n Early tattoos in the South Pacific were carried out with shark's teeth, a small hammer made from albatross bone and dye made from hibiscus bark.
n One of the favoured Maori designs is of a hammerhead shark, which in South Pacific culture is seen as among the strongest, toughest and most difficult type to catch.
n Tattoos around the wrist and fingers were once thought to ward off illness.
n Vikings are thought to have introduced the tattoo to Britain, but its popularity here took off when Captain Cook's sailors, so impressed by the Maori tattoos they had seen on their travels, decided to have them done themselves.
n Some 75 per cent of people tattooed later regret it.
n It is a myth that all tattoos can now be removed by blasting the area with a high-powered laser, or covering it with a skin graft. Professional tattoos are often impossible to remove without leaving a scar, particularly if they are multicoloured.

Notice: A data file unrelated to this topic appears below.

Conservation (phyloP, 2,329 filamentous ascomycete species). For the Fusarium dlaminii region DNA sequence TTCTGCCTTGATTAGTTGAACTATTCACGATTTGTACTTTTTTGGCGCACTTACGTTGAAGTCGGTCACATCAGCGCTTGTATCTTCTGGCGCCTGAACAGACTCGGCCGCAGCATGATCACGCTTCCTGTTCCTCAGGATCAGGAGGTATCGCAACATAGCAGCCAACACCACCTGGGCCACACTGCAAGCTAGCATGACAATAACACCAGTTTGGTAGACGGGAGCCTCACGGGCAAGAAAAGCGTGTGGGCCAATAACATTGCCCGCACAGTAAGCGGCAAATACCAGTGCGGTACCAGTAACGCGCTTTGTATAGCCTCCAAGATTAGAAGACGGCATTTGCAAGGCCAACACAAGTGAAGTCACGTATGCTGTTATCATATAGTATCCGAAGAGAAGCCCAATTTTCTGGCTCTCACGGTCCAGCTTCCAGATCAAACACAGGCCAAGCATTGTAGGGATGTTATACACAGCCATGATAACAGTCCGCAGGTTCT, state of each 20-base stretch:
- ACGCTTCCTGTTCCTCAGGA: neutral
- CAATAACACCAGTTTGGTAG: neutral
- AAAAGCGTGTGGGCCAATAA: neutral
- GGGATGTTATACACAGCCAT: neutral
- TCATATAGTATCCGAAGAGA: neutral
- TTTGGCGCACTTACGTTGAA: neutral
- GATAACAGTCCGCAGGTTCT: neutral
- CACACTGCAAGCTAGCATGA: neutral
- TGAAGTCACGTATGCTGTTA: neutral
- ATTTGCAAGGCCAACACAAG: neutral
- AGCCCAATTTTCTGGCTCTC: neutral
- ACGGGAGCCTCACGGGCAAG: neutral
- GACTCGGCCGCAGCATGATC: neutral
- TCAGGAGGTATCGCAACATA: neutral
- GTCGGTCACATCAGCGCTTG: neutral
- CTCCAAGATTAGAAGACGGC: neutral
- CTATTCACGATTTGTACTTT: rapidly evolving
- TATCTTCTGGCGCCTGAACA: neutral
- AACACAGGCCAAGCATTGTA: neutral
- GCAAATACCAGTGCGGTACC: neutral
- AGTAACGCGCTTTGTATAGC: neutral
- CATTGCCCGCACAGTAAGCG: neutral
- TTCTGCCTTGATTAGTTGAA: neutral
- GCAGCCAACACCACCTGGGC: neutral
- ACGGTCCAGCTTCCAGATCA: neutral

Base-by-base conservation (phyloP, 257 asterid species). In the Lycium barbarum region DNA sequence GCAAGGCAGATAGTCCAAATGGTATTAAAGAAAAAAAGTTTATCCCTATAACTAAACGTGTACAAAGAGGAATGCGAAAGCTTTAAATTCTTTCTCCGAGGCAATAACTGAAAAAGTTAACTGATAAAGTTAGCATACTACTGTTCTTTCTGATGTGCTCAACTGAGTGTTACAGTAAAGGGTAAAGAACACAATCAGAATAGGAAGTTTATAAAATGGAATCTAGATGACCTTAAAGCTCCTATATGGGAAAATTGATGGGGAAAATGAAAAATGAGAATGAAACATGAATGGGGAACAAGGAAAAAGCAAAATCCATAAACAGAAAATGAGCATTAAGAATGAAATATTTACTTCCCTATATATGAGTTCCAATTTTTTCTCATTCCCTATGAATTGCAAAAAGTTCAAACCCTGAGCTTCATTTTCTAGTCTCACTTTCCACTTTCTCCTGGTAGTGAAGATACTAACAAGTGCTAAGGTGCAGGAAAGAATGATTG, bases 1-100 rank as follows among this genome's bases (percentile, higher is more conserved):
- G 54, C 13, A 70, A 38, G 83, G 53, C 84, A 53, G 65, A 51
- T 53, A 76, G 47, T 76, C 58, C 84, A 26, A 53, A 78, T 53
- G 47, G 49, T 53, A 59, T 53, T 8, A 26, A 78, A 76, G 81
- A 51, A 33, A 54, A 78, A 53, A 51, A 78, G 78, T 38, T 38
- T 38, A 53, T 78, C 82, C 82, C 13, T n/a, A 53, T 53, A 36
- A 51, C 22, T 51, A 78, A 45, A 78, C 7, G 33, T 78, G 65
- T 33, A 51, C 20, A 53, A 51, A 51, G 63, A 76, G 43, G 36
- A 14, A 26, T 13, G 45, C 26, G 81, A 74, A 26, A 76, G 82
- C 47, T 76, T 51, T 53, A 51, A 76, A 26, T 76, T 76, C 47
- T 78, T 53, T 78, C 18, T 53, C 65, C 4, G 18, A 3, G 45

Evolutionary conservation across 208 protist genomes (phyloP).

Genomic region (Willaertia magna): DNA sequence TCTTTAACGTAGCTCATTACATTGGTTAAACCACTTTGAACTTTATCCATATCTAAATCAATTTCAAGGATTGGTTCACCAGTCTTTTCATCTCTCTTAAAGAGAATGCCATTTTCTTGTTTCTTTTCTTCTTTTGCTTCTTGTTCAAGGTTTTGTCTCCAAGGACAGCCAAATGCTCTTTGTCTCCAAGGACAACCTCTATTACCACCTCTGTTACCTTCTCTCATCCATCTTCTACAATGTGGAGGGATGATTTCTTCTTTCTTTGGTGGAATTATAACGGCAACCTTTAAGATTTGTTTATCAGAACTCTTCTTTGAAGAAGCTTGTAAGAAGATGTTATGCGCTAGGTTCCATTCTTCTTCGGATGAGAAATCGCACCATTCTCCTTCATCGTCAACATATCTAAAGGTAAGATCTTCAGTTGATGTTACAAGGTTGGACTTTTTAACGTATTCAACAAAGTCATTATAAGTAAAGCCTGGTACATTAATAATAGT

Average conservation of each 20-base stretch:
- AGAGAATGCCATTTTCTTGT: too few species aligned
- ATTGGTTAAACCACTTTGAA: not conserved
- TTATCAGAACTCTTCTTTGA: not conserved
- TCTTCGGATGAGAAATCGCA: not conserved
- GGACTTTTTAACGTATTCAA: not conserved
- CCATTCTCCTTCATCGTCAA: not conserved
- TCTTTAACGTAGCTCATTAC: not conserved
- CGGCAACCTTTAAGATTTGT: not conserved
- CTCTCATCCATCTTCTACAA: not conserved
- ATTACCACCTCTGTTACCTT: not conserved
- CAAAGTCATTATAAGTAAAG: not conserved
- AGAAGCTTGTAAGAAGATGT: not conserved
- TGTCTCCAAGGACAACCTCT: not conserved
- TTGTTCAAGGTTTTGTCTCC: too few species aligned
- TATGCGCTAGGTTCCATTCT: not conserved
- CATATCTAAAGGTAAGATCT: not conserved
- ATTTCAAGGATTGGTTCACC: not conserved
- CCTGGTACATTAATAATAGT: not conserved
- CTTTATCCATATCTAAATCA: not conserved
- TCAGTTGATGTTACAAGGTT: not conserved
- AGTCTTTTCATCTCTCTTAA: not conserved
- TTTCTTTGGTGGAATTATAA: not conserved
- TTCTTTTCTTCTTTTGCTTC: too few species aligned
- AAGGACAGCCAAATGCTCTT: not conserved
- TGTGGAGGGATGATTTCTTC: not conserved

n Celebrities who may live to regret their actions include Robbie Williams (Maori shark), Liam Gallagher and Patsy Kensit ("his" and "hers"), Spice Girl Mel C (seven, including a golden dragon and a phoenix). Even Barbie (the doll), in her new Nineties version has a stomach tattoo.
MARK ROWEReuse content